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County fears big bills in murder case


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GREENFIELD — County officials are bracing for thousands of dollars in legal expenses in the murder trial of three Indianapolis residents.

The Hancock County Council briefly discussed Wednesday how it will pay for public defenders for Ronnie Westbrook, Joe Meyers and Amanda Gonzales.

All three have been charged with murder in the death of 23-year-old Katrina Miller; Miller’s body was found in a western Hancock County cornfield last month, and police believe the shooting death was drug-related.

The Constitution gives everybody the right to counsel, and all three defendants told a judge last week they were without means to pay for an attorney to represent them.

Hancock County rarely has murder cases, and county attorney Ray Richardson said it’s even more unusual to have three people charged with murder at the same time.

It will be an unexpected hit to county coffers, but Richardson said just how much it costs depends on whether plea deals are made or if all three go to trial before a jury.

 “It’ll be a lot. Capital L, capital O, capital T,” Richardson said.

The issue was brought before the county council for information only. The county has roughly $450,000 set aside annually to pay for attorneys to defend people who can’t afford their own. There’s a supplemental fund for public defenders, but there are strings attached to how that fund can be used.

At the suspects’ initial hearing last week, each defendant told a judge they couldn’t pay for an attorney to represent them. All three said they didn’t have jobs or bank accounts. Meyers, who is accused of being the triggerman, said he worked in construction prior to being charged but lost the job when he was arrested.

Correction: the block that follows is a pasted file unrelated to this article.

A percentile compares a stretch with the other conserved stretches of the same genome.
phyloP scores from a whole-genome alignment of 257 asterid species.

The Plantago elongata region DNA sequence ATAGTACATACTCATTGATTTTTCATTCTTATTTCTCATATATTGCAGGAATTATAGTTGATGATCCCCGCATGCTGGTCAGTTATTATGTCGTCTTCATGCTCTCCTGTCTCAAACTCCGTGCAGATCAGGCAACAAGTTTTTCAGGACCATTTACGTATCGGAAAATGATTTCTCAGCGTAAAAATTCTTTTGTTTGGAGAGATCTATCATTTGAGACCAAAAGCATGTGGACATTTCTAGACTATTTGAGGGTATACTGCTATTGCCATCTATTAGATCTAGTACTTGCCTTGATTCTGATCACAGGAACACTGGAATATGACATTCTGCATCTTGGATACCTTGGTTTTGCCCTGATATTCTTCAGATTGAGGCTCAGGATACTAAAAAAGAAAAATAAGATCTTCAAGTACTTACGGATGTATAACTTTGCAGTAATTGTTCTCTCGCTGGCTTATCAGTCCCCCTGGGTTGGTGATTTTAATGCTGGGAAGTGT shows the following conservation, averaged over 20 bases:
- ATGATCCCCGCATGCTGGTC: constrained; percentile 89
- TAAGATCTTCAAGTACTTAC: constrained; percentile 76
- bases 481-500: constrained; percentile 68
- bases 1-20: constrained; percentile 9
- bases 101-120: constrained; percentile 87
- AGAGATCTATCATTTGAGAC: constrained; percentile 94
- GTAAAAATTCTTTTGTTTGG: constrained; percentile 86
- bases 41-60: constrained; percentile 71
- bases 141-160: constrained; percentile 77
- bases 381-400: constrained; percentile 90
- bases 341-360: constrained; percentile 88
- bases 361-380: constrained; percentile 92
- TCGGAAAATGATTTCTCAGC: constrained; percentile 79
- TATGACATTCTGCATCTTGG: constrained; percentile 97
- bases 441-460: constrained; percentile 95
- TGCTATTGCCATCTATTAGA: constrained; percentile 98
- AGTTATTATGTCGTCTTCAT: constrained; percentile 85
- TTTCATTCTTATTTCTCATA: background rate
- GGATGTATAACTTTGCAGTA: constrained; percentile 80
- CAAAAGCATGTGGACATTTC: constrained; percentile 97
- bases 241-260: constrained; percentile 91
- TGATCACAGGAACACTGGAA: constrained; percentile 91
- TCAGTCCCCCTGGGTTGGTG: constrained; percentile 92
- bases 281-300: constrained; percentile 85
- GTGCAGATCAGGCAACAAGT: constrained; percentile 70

Local attorneys Jeff McClarnon, Jim McNew and John Merlau were assigned to the trio.

John Apple, chairman of the county’s public defender board, said the suspects will be represented, and the county must pay for the expense. It’s a matter out of what fund the county will pay for the attorneys that’s in question.

“These folks deserve and need representation,” Apple said. “They’re going to get it… And whatever fees are assessed are going to be paid. Where (the fees) come from might be the question.”

Apple said the $450,000 budgeted for public defenders is available, but if more money is needed, the county council will have to decide how to pay the expenses. There’s an additional $75,000 available in a supplemental fund for public defenders, but he’s not sure yet whether that money can be used.

Apple said the county established a public defender board in 1998 to get reimbursement funds from the state on legal expenses. The county gets 40 percent back from the Indiana Public Defender Commission.

That commission also has rules on how the supplemental money can be used. Apple said it should be used only for temporary problems or oddities; he’s not sure if the state board would consider three murder cases in one county an oddity.

“That question is something I have posed to the state public defender commission. I don’t think it’s a question I’ll get a 100 percent answer on,” he said.

If the county council decides to use that fund, but the state commission disagrees, Apple said the county risks losing its 40 percent reimbursement on the public defender program.

It’s a funding dilemma county officials will have to wait out. Apple said public defenders are paid $90 an hour for their work; just how much work could go into the cases depends on whether they go to trial or whether they take a plea deal.

Apple said it could cost the county $50,000 for one public defender to counsel one defendant; multiply that by three suspects, and the county would be facing a legal bill of $150,000.

If the county does not use its supplemental public defender fund, Apple added, the council will have to decide whether to dip into another account to pay for the attorneys.

 

Staff writer Noelle M. Steele contributed to this report.

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